Four Great Teams in Business History

Last Updated Jun 17, 2008 4:46 PM EDT

Great teams are more than just a gathering of smart people. In each of these four cases, something extra — a spark, a defining principle, or some business environment juju — helped push them to develop ideas and products that redefined their companies.

The Java Development Team at Sun Microsystems

Key members:

Patrick Naughton, programmer (Agitator); James Gosling, programmer (Expert); Mike Sheridan, business development (Wild Card); Bill Joy, chief scientist (Leader); Arthur Van Hoff, programmer (Workhorse)

The platform-independent Java programming language added interactivity to the then-static Web.
The backstory:

Naughton laid the groundwork with a 12-page criticism of Sun that became a wake-up call for the company to step up innovation and focus on the consumer.
Guiding principle:

Independence. Naughton and Gosling’s team worked in an office far from the Sun campus on an assignment initially known as the Stealth Project. With the blessing of the company’s top execs, the team worked 100-hour weeks and created a language that stood apart from Sun’s core moneymaking endeavors.

Ford Motor Company

Key members:

Henry Ford, founder and chief engineer (Agitator); Clarence Avery, lead developer of assembly line (Wild Card); Peter Martin, head of assembly (Leader); Charles Sorensen, assistant head of assembly (Workhorse)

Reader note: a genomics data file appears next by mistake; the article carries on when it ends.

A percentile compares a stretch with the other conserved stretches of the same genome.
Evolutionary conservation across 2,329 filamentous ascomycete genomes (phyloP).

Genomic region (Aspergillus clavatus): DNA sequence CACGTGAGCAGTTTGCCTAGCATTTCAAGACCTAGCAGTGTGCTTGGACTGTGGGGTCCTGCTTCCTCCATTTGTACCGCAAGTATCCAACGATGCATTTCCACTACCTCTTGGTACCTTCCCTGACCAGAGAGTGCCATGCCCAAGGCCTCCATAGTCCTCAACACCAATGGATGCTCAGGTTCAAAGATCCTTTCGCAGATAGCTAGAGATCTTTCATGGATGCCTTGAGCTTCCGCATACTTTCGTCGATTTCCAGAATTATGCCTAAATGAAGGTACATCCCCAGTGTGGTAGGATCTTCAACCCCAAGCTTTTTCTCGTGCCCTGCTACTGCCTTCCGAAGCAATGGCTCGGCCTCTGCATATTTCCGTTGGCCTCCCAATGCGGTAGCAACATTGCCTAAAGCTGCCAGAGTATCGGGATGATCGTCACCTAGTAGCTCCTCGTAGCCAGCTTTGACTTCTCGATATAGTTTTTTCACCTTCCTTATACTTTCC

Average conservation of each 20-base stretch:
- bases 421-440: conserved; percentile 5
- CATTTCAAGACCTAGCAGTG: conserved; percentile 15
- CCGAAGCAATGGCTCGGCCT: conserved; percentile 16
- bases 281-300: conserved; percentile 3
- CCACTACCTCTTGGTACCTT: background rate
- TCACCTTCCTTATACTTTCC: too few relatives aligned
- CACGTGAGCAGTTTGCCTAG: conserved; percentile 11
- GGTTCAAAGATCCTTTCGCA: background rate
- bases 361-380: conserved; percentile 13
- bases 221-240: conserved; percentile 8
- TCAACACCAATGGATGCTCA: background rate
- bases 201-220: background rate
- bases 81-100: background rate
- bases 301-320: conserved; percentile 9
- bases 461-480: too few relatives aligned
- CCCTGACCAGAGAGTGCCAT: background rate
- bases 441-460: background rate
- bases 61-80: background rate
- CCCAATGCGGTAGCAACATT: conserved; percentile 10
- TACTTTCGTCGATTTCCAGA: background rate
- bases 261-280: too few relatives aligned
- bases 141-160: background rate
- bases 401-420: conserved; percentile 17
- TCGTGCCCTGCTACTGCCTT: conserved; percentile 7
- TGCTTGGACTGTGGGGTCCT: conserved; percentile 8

Ford used the cost savings from mass production to make the automobile affordable.
The backstory:
Ford and his team believed that cars should be reliable and reasonably priced. Everything they did was focused on cutting costs and passing those savings on to the buyer.
Guiding principle:

Efficiency. Ford and his team of engineers applied the lens of efficiency to all aspects of production, eventually devising the assembly line. Ford also recognized that by paying his workers twice the industry standard and reducing the length of the workday and week, he’d not only dramatically reduce employee turnover but also attract the best workers.

The Google Team

Key members:

Sergey Brin, founder (Wild Card); Larry Page, founder (Agitator); Eric Schmidt, CEO (Leader); Omid Kordestani, SVP of Business Development (Expert)

They created the most popular site on the Web, powered by search-engine technology that helpfully ranks results based on how many other sites link to a page.
The backstory:
Having met and clashed with Brin on a Stanford University campus tour, Page called on him to help develop his doctoral thesis.
Guiding principle:

Stay lean. The team stayed small as they developed the technology, first working out of Page’s dorm room at Stanford, then a garage. When they were ready to turn their brainchild into a business, they brought in tech legend Schmidt to run the company, and Kordestani — known as the first guy at Google to wear a suit — to handle sales.

Walt Disney and His “Nine Old Men”

Key members:

Walt Disney, founder and head of studios (Agitator); Ub Iwerks, Mickey Mouse creator (Expert); Roy Disney, founder and CEO (Glue); “Nine Old Men,” animators (Workhorses) — Les Clark, Ollie Johnston, Frank Thomas, Wolfgang Reitherman, John Lounsbery, Eric Larson, Ward Kimball, Milt Kahl, and Marc Davis

Revolutionized children’s films and created some of the most memorable and profitable characters in cartoon history.
The backstory:

After a few failed business deals in their first cartoon studio (including losing control of one of their first successful characters), Walt Disney and friend Iwerks secured Roy Disney’s financial backing to build a studio that would compete with larger studios in New York.
Guiding principle:

Determination. Walt Disney and Iwerks were resolute in their grand vision to create cartoon stars complete with their own franchises. That vision, in turn, attracted top talent — namely the nine animators who created and popularized iconic characters Mickey Mouse, Snow White, and Cinderella.



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